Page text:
My feeling continues to be that in the long run.. it is plug-in hybrids that will dominate the US market share for non-ICE variants. Reason: you get the great benefits of a plug-in for short hopping 7/24, and for longer trips the hybrid feature carries you where you need to go without any concerns about where to recharge your battery pack.
 

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Interesting, but I,, for one, would not buy a hybrid at this time with current low fuel prices and the complexity of hybrids.
But the hybrid CR-V is less, not more, complex than our 2017 CR-Vs. It is a popular myth that a hybrid adds the complexities of a BEV to those of an ICEV; but the fact is that the EV components replace far more complex ones. They just aren't what you are used to.

All that is "added," really, are the two electric motors (a very mature and reliable technology), some power electronics (also mature), and a clutch. They replace your entire transmission, the torque converter, the alternator, and the starter motor[1]. The serpentine belt is gone; the devices that would be driven by it are all electric.

My point is that complexity/reliability arguments support choosing an HEV over the pure ICEV. And you gain som efficiency as well.
 
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Discussion Starter #28
Is the CR-V noise noted by CR while accelerating, or at hwy cruise?
I believe they reported the issue as only under heavy acceleration. Similar to what Car&Drivers review reported.

Nobody however has quantified the noise.. in db or any other form of standard measurement.

Note.. engine noise did not cause CR to refuse to put it's coveted "recommended buy" tag on it.
 

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Discussion Starter #29
But the hybrid CR-V is less, not more, complex than our 2017 CR-Vs. It is a popular myth that a hybrid adds the complexities of a BEV to those of an ICEV; but the fact is that the EV components replace far more complex ones. They just aren't what you are used to.

All that is "added," really, are the two electric motors (a very mature and reliable technology), some power electronics (also mature), and a clutch. They replace your entire transmission, the torque converter, the alternator, and the starter motor[1]. The serpentine belt is gone; the devices that would be driven by it are all electric.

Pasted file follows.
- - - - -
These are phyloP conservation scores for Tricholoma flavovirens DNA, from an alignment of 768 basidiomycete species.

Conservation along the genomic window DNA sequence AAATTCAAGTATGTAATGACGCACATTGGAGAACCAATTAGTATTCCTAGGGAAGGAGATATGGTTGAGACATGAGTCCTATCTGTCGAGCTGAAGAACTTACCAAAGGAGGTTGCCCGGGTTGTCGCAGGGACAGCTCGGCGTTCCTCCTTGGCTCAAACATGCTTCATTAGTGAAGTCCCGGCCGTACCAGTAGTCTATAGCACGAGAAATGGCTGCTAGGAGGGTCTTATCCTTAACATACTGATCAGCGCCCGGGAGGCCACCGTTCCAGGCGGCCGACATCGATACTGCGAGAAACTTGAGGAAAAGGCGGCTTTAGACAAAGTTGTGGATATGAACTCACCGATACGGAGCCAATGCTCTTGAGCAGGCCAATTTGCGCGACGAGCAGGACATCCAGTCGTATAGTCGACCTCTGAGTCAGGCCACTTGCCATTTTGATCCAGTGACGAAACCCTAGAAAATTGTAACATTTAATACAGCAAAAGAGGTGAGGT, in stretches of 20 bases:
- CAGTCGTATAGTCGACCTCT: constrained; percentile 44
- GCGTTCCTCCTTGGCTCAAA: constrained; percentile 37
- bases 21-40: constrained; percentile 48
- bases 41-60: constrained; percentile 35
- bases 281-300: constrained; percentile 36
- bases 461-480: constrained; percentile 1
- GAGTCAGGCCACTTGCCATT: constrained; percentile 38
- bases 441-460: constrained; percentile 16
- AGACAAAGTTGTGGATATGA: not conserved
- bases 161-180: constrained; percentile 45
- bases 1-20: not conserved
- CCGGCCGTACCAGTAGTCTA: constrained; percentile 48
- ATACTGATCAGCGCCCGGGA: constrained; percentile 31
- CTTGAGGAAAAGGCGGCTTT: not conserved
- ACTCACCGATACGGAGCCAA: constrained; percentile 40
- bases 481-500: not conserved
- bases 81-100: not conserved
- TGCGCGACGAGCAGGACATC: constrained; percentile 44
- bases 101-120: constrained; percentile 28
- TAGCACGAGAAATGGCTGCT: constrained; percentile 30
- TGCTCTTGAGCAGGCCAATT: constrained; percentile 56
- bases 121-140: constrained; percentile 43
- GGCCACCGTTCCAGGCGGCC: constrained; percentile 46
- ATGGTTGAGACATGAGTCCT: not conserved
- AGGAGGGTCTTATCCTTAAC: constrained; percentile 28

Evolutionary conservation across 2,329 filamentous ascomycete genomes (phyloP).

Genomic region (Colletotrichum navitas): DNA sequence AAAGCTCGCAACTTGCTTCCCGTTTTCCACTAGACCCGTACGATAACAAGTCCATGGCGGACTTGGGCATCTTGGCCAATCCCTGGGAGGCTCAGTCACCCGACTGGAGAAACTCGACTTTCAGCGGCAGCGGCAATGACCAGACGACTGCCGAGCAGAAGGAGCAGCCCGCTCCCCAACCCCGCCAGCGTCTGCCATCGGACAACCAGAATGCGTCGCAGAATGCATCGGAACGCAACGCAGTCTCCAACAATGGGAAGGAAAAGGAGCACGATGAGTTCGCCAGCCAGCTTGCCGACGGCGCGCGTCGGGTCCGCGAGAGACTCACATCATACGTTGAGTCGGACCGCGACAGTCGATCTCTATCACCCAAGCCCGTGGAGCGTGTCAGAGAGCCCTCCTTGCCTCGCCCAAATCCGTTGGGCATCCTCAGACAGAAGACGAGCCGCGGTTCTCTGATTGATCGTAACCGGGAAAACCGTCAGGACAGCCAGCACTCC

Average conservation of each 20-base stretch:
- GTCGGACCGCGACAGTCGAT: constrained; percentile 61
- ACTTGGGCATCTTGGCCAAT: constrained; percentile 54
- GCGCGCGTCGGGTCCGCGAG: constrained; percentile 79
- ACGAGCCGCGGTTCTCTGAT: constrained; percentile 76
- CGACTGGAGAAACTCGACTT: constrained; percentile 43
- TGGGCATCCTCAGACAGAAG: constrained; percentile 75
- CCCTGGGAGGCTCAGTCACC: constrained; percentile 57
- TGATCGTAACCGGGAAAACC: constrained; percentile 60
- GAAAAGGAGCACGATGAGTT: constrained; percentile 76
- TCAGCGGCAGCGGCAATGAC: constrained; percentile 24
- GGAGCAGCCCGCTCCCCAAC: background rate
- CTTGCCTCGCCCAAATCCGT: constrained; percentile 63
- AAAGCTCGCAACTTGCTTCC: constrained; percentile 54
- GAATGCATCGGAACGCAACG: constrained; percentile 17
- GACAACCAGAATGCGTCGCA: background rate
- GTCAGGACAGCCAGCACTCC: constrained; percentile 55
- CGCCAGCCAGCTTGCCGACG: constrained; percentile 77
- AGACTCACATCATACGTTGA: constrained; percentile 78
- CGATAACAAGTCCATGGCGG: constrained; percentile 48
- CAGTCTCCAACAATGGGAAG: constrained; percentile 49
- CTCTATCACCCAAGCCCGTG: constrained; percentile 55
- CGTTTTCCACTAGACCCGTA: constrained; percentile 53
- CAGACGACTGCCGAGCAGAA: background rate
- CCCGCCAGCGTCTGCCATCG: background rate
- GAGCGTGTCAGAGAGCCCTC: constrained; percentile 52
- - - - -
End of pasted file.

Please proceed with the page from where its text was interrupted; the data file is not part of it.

My point is that complexity/reliability arguments support choosing an HEV over the pure ICEV. And you gain som efficiency as well.
I agree.. objectively the power train is less complex and lower maintenance overall.

That of course assumes the electric drive motors are solid.. which I am sure they are as Honda put a lot of design effort in their driver motors for iMMD. They even managed to design both the drive generator and drive motors without rare earth magnets.. and that takes some doing.. but is a prudent move by Honda.
 

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They even managed to design both the drive generator and drive motors without rare earth magnets.. and that takes some doing.. but is a prudent move by Honda.
Without heavy rare earth elements for the magnets. They use neodymium, atomic number 60, which is a light rare earth element.
  • The name "rare earth" doesn't mean "uncommon." It means that the element doesn't form veins of ore. So a tremendous amount of dirt has to be processed to extract it.
  • Still, light rare earths (atomic numbers 57 to 61) are far more common than the others. Neodymium is mined in the US and Canada.
 

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Well.... 2021. Maybe they listened?
143231


The 2020 Hybrid went from an 72 overall. to just "recommended." A quick look at the details only show that its reliability estimate went from 3/5 to 5/5, That, and they "forgot" the 80/100 on the road test (and transferred it to the 2021).

But the 2021 jumped to 81 overall, with only a 4/5 reliability. Wonder where they got the 3/5 "owner satisfaction" so soon?

And the 2021 RAV4 hybrid, with no change that I saw, dropped from 75/100 overall to 72/100.

I'm guessing things didn't get updated correctly. I suspect widespread owner fraud, and demand a recount. ;)
 
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European will -no doubt- favour the RAV4 for it's towing capacity. 2x Honda's towing capacity. Still, I wouldn't trade my CR-V for the RAV4. Its current styling is not... well... not my taste.
I'm not sure why, but the European model is at least rated to tow something. The US model is rated to tow precisely zero pounds. :)
No matter to me, I have no need to tow anything.
 

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I'm not sure why, but the European model is at least rated to tow something. The US model is rated to tow precisely zero pounds. :)
It's because the requirements and expected driving conditions - most critically, the speeds - are different. Many European countries have 50 mph speed limits when towing; the US does not.

But it is a complicated subject. For a well thought-out explanation, see:

And, for a personal opinion that I haven't double checked here but I find applies in many areas, Honda is more conservative than Toyota. If Honda doesn't think a vehicle will be used consistently with a government spec, they won't advertise or recommend it as such. Even if it qualifies. Toyota will design their vehicles to just surpass it, and then advertise it.

Example:
  • For mileage comparisons, the EPA rates cars in various size categories. If passenger+cargo volume is between 100 and 110 cubic feet, it is a compact. Up to 120 cubic feet, it is mid-sized. Above 120 cubic feet, it is large.
  • The Prius has 91 cubic feet of passenger space and 27 cubic feet of cargo space. But it is a hatchback, which the EPA does not rate it separately from sedans.
    • At 118 ft^3, it fits the "mid-sized" category meant.
    • So Toyota calls it mid-sized.
  • The Accord has 106 cubic feet for passengers, and 17 for cargo. No, it can't fit as much in the trunk as a Prius can in its hatch. But the trunl is considered to be cavernous for a sedan.